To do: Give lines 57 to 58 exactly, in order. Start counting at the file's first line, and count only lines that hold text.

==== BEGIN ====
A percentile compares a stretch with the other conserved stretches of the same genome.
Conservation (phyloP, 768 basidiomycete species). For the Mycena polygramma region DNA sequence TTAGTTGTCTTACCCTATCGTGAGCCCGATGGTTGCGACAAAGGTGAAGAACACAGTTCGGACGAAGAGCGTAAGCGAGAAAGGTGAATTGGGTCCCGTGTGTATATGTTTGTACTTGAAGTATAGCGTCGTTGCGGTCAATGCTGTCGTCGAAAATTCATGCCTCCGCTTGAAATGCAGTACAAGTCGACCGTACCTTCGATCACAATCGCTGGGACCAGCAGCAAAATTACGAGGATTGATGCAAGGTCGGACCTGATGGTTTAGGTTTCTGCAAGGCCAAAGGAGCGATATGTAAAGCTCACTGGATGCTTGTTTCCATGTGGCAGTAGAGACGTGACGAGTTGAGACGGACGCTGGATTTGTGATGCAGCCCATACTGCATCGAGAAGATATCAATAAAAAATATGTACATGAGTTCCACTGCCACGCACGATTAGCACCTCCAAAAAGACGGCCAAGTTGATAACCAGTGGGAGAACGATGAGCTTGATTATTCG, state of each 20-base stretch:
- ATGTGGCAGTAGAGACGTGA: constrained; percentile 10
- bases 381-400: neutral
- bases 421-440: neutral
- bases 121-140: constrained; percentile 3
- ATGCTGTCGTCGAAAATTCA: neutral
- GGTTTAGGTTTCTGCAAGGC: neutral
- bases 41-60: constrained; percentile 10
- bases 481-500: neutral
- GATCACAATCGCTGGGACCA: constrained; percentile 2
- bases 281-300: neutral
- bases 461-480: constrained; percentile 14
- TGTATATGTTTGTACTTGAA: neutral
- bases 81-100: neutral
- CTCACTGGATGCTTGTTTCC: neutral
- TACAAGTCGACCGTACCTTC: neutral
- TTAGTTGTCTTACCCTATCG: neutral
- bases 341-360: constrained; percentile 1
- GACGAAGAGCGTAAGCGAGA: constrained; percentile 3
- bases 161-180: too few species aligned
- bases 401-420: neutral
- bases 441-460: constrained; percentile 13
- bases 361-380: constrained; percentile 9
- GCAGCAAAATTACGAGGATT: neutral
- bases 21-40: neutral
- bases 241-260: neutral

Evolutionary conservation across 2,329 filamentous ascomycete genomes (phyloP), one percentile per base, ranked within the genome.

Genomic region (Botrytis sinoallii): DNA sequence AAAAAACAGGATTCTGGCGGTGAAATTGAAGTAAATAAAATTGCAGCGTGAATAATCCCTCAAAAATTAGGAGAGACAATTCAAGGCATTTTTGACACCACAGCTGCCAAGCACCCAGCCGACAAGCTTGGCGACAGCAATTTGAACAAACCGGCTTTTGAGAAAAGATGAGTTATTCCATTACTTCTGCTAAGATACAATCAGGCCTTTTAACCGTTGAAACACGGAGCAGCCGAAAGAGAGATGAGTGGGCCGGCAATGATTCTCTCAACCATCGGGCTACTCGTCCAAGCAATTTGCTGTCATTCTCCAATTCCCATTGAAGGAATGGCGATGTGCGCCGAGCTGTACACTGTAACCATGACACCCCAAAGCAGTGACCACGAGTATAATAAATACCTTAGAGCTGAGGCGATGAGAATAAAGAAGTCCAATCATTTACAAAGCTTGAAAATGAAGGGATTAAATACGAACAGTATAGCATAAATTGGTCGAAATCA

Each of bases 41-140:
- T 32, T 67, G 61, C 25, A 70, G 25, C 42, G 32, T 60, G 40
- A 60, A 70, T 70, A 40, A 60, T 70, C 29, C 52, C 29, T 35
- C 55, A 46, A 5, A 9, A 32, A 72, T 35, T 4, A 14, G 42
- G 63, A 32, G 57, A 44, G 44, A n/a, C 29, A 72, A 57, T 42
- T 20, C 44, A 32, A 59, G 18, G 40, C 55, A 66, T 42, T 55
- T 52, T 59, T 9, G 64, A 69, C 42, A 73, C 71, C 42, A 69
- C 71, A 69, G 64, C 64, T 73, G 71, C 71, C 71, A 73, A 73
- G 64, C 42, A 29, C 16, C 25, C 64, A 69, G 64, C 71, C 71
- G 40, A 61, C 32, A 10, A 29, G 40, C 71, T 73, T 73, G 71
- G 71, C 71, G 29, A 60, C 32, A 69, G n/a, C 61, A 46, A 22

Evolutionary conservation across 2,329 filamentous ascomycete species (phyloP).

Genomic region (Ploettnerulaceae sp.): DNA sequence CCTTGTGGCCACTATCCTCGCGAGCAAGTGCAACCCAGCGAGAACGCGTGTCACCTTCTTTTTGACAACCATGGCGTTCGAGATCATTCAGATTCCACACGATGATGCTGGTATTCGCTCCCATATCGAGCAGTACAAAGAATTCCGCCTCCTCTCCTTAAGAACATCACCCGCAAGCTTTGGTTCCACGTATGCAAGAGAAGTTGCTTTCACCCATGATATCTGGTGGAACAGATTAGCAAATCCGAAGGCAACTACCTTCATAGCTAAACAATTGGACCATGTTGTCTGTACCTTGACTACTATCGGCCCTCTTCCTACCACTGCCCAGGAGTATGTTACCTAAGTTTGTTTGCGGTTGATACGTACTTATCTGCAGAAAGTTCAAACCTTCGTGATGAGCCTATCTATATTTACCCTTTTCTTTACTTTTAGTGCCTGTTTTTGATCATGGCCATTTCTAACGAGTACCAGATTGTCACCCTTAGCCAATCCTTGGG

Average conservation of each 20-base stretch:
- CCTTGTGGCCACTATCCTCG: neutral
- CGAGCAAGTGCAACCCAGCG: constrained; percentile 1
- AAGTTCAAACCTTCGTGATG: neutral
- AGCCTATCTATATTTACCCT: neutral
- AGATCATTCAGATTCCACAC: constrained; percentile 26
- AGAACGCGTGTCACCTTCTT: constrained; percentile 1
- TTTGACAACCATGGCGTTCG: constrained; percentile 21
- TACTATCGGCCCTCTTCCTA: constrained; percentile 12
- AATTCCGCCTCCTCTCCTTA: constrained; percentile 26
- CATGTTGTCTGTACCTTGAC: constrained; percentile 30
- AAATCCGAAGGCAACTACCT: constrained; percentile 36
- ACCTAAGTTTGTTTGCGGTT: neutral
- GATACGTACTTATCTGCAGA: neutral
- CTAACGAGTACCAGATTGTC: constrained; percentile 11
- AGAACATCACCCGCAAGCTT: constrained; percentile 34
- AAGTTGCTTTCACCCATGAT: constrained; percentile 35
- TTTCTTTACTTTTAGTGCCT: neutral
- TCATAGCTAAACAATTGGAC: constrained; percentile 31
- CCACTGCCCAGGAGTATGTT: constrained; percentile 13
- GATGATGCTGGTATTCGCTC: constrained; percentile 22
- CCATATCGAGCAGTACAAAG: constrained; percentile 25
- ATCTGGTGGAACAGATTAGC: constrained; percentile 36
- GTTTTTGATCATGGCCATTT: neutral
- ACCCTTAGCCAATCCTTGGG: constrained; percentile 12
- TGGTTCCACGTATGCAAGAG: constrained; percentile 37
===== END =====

- CTAACGAGTACCAGATTGTC: constrained; percentile 11
- AGAACATCACCCGCAAGCTT: constrained; percentile 34